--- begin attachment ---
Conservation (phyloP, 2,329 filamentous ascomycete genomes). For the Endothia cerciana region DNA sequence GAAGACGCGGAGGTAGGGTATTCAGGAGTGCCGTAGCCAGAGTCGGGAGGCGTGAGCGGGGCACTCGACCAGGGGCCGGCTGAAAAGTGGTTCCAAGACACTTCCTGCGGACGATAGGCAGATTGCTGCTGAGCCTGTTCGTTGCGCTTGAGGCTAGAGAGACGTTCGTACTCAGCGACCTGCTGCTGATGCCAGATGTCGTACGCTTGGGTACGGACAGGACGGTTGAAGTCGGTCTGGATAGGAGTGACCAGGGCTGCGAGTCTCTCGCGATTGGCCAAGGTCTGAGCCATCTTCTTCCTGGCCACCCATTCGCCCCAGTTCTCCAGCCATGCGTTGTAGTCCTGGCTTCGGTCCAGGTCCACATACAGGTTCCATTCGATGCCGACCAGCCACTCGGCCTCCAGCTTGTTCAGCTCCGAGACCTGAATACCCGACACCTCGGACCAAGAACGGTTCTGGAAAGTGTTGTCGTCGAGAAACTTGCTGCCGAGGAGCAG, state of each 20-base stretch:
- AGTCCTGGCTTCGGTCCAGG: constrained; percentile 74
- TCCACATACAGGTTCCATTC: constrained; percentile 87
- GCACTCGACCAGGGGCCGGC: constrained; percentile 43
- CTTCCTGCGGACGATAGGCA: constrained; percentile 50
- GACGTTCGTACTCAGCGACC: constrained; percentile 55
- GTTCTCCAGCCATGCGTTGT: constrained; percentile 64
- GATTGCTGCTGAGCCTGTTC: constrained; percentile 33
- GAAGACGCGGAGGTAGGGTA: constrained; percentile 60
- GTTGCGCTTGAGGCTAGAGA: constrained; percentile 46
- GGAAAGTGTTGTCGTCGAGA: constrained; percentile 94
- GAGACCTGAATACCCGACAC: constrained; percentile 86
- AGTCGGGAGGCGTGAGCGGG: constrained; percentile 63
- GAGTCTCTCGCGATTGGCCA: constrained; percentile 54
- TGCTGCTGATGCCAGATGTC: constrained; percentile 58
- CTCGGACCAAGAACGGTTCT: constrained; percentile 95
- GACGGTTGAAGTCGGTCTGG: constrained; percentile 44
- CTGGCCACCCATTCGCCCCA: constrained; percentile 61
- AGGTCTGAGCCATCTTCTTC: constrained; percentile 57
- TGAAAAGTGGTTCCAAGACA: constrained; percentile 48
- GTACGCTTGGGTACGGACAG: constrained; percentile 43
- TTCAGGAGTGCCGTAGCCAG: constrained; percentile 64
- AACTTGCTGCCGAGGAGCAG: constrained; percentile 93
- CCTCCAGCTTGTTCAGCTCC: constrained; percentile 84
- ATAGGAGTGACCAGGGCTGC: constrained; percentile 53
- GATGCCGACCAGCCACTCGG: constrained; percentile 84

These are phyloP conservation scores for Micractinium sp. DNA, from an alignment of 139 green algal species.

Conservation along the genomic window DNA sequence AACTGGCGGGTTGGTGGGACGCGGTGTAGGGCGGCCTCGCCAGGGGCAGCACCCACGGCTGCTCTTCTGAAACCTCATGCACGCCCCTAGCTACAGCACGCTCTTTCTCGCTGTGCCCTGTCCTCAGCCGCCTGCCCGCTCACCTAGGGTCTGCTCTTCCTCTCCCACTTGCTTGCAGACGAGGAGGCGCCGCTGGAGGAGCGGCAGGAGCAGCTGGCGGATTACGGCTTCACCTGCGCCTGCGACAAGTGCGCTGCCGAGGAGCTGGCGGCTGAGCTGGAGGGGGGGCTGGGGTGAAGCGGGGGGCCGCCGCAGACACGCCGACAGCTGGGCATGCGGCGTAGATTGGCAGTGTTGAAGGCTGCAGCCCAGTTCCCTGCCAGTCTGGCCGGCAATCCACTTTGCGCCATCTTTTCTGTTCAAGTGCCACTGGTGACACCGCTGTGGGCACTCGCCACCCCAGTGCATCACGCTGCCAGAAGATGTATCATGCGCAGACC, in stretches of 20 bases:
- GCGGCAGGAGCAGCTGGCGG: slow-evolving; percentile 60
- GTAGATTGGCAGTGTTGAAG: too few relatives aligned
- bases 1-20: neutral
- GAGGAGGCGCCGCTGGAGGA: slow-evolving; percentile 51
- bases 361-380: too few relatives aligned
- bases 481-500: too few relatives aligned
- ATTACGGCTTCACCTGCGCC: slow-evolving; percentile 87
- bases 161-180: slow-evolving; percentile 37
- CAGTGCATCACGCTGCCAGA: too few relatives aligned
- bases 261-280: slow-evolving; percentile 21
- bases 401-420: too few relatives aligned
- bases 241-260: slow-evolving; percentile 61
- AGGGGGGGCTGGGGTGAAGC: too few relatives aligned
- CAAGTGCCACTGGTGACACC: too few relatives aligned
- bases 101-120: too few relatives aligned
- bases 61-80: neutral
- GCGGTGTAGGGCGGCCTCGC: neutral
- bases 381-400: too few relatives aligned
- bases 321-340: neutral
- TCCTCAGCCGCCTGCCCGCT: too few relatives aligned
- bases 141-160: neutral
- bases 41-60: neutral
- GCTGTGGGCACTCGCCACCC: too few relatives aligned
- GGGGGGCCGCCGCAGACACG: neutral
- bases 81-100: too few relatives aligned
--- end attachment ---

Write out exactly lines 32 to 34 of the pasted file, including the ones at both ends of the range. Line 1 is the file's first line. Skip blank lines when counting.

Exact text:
- GAGGAGGCGCCGCTGGAGGA: slow-evolving; percentile 51
- bases 361-380: too few relatives aligned
- bases 481-500: too few relatives aligned